Committee members acknowledge the many individuals and institutions that are already engaged in democratic development, including the Montreal-based organization Rights and Democracy, the expanded activities of Elections Canada, CANADEM (the organization that matches talented Canadians with international organizations working to advance the principles of the United Nations Charter) and the multilateral organizations with extensive mandates for democracy promotion, such as the Commonwealth, la Francophonie, the Organization for American States, and the Organization for Security and Cooperation in Europe. In addition to these established channels, three new bodies dedicated to democracy promotion were created in Ottawa in the last two years: the Democracy Unit in the Department of Foreign Affairs, the Office for Democratic Governance within CIDA and the Democracy Council (a forum for sharing information and best practices among government agencies and non-governmental organizations).4 Representatives from some of these groups warned SCFAID against setting up a new institution and instead recommended that the government improve their own effectiveness by providing adequate funding. Yet, after surveying their work, SCFAID concluded that “Canada is still punching below its weight in this field” and that “an incremental sprinkling of resources across an array of small organizations will [not] be good enough to make Canada a ‘serious player’.”
What is troubling about this rationale is the suggestion that when Canadians participate in democracy promotion through multilateral organizations or non-governmental organizations based in other countries (such as the United States or the United Kingdom), they are not furthering Canada’s own approach to democratic development. As one witness before the committee put it, “while it is admirable that Canada has exported so many individuals who thrive within international organizations, little or no credit accrues to Canada as a result of their activities.” In other words, the problem for SCFAID is not just that current Canadian efforts are disparate, but that they do not seem to be furthering our foreign policy objectives.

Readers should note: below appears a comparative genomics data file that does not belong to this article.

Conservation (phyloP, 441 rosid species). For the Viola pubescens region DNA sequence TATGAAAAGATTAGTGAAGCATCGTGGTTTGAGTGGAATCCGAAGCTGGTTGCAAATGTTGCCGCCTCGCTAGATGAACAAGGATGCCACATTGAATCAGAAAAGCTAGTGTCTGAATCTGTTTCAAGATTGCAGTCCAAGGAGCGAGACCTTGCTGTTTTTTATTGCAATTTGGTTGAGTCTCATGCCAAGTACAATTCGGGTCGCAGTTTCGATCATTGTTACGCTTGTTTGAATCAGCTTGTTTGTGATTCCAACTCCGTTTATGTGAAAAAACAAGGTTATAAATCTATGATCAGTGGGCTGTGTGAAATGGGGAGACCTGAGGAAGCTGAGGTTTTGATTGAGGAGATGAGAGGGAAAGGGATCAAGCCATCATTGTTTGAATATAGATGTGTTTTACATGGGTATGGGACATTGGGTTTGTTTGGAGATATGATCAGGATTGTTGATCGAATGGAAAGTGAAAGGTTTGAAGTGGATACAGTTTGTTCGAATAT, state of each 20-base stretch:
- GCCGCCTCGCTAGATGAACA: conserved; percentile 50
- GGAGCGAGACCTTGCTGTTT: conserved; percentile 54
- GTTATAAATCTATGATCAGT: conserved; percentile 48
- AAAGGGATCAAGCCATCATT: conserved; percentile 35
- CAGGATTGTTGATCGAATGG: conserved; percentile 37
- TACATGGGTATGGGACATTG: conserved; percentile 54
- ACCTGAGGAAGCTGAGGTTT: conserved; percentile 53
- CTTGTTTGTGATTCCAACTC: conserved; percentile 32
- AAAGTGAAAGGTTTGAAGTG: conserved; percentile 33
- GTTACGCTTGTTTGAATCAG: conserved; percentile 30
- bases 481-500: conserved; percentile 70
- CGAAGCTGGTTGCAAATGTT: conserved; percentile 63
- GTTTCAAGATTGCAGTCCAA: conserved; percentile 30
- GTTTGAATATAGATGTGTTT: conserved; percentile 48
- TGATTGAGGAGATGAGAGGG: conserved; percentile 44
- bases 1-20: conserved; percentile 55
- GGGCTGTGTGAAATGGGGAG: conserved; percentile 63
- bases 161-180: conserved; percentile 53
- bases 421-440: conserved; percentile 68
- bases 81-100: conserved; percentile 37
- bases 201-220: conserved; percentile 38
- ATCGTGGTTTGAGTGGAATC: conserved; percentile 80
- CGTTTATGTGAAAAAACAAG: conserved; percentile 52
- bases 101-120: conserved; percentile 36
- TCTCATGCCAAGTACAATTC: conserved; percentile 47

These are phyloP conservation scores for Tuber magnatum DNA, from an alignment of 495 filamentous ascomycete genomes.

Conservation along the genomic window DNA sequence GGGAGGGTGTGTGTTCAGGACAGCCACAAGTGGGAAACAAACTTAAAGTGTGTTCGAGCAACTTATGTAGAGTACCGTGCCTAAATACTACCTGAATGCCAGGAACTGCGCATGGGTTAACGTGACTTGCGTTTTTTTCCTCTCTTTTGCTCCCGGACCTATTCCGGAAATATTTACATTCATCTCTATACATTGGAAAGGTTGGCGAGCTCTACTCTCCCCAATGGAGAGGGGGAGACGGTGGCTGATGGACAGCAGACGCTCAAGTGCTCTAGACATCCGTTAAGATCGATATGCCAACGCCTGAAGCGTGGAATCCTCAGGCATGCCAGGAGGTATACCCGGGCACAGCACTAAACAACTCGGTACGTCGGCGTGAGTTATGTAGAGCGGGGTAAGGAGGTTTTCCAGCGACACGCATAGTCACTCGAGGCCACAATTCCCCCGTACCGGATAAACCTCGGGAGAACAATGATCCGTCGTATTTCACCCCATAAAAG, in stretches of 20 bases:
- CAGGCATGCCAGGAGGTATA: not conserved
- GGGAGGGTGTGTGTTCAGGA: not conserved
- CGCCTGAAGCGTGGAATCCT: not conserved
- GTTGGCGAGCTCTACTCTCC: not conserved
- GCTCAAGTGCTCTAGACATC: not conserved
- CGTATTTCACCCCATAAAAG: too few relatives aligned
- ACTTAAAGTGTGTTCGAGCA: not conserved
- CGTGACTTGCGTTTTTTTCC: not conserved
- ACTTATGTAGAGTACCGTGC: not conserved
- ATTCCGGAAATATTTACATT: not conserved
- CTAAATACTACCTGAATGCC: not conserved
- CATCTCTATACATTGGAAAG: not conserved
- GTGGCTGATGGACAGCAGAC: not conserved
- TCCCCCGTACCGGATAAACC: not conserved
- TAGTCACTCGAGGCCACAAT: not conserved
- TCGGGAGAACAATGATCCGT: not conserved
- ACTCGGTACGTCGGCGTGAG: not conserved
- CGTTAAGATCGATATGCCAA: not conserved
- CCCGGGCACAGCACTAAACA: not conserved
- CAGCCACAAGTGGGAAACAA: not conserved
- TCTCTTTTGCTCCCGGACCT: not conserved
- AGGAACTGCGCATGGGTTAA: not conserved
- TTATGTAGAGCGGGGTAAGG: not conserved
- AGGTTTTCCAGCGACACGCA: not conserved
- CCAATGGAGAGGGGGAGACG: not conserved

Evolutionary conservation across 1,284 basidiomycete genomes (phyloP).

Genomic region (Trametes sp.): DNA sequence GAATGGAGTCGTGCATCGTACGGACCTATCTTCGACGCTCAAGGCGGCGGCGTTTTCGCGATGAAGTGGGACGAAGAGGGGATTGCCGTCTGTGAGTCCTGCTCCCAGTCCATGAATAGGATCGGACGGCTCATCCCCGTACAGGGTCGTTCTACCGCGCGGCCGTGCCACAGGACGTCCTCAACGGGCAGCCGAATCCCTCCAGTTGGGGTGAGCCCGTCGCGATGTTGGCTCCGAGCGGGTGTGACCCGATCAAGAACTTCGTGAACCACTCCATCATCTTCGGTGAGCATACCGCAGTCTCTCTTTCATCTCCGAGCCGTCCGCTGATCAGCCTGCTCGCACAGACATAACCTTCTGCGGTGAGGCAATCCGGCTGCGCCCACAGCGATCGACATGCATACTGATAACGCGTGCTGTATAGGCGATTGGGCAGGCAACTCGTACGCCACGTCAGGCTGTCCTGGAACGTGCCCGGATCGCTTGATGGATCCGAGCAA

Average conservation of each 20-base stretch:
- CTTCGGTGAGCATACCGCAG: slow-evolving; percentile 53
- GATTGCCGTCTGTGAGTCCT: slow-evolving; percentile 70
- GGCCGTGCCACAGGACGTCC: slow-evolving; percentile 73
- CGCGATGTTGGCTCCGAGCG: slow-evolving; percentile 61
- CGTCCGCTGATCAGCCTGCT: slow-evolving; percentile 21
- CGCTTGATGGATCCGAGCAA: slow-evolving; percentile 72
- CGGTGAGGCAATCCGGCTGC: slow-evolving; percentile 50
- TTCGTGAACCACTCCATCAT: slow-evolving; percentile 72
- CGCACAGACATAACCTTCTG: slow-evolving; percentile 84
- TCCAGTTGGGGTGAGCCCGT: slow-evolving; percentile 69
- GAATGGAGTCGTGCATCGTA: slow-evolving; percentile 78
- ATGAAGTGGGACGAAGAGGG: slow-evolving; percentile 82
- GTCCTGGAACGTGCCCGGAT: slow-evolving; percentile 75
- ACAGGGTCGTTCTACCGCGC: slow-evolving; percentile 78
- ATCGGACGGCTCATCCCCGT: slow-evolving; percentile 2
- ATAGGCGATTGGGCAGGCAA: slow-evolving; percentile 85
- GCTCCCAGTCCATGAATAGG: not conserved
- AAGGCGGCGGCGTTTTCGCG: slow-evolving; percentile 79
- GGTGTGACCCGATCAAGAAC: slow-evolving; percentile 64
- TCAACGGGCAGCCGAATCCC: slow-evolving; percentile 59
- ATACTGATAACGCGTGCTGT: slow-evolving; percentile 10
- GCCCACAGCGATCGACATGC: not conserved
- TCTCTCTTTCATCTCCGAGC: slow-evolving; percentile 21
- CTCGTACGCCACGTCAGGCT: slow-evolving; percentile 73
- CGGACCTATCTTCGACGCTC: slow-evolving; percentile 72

This assumption, however, is based on a traditional and in many ways outdated view of how a country represents itself, and has an impact, in global politics today. Simply put, it is all too territorial. Why do individual Canadians need to be attached to a particular organization, based on Canadian soil, in order to serve Canadian objectives? (And why is it a problem if Canadian interests coincide with those of other actors?) We should not really care who gets credit for the good work, only that the good work gets done. Many of our respected Canadians are global citizens, and that is how it should be.